By law, the company has to report any injuries sustained on its property that result in missed work, job performance restrictions or medical treatment beyond first aid. But according to Reveal's findings, the company has frequently labeled such injuries as "personal medical" cases, meaning they don't have to be reported. "I saw injuries on there like broken bones and lacerations that they were saying were not recordable" said one safety professional. "I saw a lot of stuff that was like, 'Wow, this is crazy.'"
Former managers claimed that they had pointed out a number of safety issues to their superiors. Many of those, however, were dismissed. For cases like using more yellow or posting more signs to denote areas that require extra caution, higher-ups said Elon Musk didn't like those things. Same for wearing safety shoes.
For its part, Tesla has denied the claims, saying it tallies injuries accurately, provides adequate training and is very concerned with workers' safety. "Anybody who walks through our doors into this factory is our responsibility, and we care about them," Laurie Shelby, Tesla's VP of environment, health and safety, told Reveal. "I have a passion for safety and it's about caring." In a statement to Reveal, Tesla said that the report was "an ideologically motivated attack by an extremist organization working directly with union supporters to create a calculated disinformation campaign against Tesla."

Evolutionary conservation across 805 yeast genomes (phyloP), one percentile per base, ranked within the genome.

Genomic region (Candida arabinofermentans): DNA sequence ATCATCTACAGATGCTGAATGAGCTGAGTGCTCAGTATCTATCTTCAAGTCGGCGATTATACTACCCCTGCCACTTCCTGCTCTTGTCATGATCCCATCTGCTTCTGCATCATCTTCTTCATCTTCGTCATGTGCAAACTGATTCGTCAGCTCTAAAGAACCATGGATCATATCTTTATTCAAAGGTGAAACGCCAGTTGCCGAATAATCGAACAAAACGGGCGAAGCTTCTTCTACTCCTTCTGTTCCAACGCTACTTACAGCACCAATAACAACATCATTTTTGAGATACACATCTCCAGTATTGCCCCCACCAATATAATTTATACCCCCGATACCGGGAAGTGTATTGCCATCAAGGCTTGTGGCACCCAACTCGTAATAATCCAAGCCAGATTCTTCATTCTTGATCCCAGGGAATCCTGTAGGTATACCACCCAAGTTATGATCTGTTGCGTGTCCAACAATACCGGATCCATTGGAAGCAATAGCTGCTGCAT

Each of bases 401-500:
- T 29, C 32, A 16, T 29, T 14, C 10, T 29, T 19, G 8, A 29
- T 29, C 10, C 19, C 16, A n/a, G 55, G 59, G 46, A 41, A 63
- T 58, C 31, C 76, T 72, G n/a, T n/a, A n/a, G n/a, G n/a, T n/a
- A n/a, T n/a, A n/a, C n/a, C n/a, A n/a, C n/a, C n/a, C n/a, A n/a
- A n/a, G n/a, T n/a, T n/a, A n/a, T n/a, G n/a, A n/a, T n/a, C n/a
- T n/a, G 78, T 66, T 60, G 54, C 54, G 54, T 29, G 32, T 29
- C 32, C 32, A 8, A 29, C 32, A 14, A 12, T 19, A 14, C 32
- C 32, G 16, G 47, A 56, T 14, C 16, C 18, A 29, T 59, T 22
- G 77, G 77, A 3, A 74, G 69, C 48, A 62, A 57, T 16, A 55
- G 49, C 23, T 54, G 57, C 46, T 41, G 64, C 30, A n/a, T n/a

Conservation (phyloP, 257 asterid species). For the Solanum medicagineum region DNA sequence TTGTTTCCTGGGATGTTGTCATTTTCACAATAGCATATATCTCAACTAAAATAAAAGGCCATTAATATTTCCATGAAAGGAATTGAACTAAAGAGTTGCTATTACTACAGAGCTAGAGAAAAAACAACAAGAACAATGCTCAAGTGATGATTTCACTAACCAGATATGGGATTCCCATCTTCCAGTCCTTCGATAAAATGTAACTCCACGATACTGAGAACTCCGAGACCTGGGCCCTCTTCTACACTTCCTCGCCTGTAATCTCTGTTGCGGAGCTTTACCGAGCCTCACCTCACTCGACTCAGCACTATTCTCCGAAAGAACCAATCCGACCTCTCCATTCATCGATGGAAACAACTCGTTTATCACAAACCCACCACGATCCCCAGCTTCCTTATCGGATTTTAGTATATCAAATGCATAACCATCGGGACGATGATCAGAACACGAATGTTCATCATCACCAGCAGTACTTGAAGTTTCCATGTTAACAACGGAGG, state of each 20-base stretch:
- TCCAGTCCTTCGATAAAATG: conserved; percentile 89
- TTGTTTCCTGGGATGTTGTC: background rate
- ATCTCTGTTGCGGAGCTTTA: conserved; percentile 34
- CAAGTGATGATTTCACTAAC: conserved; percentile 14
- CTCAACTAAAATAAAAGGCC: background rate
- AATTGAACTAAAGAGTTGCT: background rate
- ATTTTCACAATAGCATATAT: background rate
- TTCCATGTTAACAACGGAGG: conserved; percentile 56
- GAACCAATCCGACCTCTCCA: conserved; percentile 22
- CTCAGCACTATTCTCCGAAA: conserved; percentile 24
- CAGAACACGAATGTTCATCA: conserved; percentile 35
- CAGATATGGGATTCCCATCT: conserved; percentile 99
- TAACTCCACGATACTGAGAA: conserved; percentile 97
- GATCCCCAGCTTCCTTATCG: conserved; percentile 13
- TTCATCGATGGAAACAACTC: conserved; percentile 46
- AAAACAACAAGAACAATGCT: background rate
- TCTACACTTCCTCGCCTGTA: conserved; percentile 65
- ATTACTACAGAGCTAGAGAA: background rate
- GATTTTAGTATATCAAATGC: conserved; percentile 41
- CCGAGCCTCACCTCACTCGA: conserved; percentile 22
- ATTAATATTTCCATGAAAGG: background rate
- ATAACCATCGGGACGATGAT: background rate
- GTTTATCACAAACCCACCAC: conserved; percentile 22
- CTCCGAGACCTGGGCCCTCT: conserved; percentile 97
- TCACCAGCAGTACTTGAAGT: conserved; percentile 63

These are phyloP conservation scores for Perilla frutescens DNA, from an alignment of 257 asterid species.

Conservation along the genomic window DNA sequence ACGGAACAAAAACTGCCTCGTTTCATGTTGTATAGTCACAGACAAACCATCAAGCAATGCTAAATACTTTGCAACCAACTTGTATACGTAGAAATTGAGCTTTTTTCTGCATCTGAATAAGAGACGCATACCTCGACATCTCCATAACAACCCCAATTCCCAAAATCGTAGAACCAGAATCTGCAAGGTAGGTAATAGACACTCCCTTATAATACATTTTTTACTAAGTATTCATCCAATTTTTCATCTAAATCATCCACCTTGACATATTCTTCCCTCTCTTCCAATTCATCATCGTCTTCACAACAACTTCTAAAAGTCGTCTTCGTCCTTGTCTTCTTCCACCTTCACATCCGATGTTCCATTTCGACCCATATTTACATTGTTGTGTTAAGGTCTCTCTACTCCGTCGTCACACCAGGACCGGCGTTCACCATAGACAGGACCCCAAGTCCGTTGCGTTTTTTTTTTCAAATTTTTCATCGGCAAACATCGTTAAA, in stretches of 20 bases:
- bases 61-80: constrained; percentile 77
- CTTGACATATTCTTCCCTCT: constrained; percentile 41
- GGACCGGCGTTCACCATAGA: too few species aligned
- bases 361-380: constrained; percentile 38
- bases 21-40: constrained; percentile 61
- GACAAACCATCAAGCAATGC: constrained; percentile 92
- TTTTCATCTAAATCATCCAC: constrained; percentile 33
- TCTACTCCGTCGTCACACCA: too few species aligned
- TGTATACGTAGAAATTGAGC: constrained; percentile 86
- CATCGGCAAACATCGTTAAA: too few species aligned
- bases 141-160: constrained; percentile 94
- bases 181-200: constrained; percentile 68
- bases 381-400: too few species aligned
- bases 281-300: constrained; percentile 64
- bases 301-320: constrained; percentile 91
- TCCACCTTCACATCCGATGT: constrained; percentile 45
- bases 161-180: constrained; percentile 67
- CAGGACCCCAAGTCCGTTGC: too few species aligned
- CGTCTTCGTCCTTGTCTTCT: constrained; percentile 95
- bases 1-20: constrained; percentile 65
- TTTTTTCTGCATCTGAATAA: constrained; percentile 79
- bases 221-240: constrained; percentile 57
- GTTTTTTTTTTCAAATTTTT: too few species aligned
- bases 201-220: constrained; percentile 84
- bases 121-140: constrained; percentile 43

You can read the full report here. We've reached out to Tesla and we'll update this post if we receive more information.
Update: Tesla has released a response to the Reveal report. "The report suggests Tesla doesn't accurately track injuries or that we mislabeled or undercounted injuries to make our record look better than it actually is," says Tesla. "We believe in transparency and would never intentionally misrepresent our safety record to our employees or the public." It goes on to say that it did properly record the injuries presented to it by Reveal and that the report suggests "a lack of understanding about how injury reporting works." It also claimed that Tesla employees reported feeling harassed by Reveal reporters and that those reporters ignored what they were told by current employees Tesla invited them to speak with.
"This is not to say that there aren't real issues that need to be dealt with at Tesla or that we've made no mistakes with any of the 37,000 people who work at our company," says Tesla in its response. "However, there should be absolutely no question that we care deeply about the well-being of our employees and that we try our absolute hardest to do the right thing and to fail less often." You can read the full response here.